Jollife and Banks

The historic Quarry Dean limestone quarries at Merstham play an significant part in the history of Chipstead. Over centuries, these quarries were a nationally important source of building stone and were a source of great wealth to the families who owned them. Two such families, the Tattershalls and the Jolliffes, became Lords of the Manor of Chipstead, although neither family took the title.

The quarry estate was owned by the Tattersall family of Upper Gatton in the 18th century. The Rev'd John Tattersall became Rector of St Margaret's Church in 1718. In 1788 James Tattersall sold the estate to William Jolliffe of Petersfield, and the Jolliffe dynasty at Mestham House was established.

In 1802 William's son Hylton inherited the quarry estate and came into contact with Edward Banks, who was involved in the construction of the Surrey Iron Railway between Wandsworth and Merstham. This horse drawn railway was the world's first to have iron rails, and passed through Chipstead, roughly following the alignment of the Brighton Road. Jolliffe saw the railway as a means to transport his quarry stone to the Thames for onward conveyance by water, and entered into partnership with Banks to create the firm of Jolliffe and Banks. In 1803, Hylton Jolliffe handed the business over to his younger brother, the Rev. William Jolliffe.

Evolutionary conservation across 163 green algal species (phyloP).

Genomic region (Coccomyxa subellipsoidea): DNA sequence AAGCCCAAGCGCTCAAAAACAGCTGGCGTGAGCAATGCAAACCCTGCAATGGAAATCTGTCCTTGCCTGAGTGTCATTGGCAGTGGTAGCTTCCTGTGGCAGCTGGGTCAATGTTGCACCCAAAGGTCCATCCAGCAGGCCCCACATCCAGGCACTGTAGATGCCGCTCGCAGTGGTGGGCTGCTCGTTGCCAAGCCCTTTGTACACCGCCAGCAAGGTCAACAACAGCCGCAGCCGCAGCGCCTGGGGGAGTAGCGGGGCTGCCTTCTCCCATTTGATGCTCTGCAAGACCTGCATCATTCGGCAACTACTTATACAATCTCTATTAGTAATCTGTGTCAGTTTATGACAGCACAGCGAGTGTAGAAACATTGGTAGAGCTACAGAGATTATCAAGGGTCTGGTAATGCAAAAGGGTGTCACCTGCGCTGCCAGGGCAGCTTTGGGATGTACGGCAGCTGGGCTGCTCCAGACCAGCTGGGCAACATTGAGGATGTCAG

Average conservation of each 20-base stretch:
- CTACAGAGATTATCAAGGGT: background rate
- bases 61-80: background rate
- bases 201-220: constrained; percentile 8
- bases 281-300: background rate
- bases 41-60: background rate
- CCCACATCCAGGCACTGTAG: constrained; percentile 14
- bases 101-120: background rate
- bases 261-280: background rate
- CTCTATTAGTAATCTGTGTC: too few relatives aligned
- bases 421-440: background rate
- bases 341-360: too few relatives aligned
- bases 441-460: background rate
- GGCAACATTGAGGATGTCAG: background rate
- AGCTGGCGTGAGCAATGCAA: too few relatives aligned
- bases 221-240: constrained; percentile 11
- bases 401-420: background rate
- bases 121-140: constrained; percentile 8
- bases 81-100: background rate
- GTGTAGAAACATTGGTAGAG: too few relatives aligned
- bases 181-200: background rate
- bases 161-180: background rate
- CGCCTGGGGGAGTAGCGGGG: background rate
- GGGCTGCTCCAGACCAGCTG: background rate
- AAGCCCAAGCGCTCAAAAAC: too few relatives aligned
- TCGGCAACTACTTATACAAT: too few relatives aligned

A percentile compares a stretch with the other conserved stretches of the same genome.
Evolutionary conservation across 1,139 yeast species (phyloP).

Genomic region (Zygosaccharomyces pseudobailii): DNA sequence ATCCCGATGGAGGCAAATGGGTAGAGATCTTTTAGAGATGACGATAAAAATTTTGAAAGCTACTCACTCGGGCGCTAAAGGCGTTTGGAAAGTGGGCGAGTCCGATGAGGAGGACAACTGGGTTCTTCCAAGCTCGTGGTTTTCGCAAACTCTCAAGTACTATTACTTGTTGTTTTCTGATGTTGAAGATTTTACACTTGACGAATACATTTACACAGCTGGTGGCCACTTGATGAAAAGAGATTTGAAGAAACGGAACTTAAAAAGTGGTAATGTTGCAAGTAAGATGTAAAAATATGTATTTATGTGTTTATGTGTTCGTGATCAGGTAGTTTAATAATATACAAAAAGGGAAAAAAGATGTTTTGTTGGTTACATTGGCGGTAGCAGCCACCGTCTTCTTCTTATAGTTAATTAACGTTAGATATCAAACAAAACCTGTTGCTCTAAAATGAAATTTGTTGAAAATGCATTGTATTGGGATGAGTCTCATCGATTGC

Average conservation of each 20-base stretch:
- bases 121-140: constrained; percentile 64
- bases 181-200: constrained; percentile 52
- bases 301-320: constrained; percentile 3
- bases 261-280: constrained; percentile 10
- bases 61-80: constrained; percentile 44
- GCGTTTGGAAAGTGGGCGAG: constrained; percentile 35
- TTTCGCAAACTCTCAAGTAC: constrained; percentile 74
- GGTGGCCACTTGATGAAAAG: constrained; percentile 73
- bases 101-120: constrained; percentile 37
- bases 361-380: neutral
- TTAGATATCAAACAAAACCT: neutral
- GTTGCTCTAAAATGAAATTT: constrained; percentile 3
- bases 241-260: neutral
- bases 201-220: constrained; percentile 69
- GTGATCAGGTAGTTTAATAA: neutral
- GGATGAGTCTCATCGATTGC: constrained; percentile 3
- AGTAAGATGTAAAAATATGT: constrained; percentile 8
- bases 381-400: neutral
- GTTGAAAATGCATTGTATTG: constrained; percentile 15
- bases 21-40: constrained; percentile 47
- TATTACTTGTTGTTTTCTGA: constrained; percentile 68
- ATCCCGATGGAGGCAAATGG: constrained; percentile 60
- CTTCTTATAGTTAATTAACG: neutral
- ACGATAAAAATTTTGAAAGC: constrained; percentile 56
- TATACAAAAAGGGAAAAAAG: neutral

The Jolliffe and Banks company rapidly expanded and became one of the principal construction companies of the time, with a portfolio of prestigious contracts in London including Waterloo Bridge (1817), Southwark Bridge (1819), and finally the New London Bridge opened by King William in 1824. Banks was knighted in 1822. The partnership of these two remarkable men was dissolved in 1834 but neither lived long enough to enjoy their hard-earned fortunes as both died in 1835. Banks is buried in St Margaret's churchyard.

The Manor of Chipstead was acquired by the Jolliffe family from the Tattersalls in the 1790s and as the tithe map of 1847 (see local maps) shows, the family owned a substantial area of land. Rev William Jolliffe's son, Sir William G Hylton Jolliffe (1800–1876) became an MP in 1837. He held the seat at Petersfield until 1866 when he was granted the title 1st Baron Hylton of Merstham, and his descendents as Lord Hylton continued to hold the title until recent times. The areas of land in Chipstead known as the Hylton Estate survive to this day.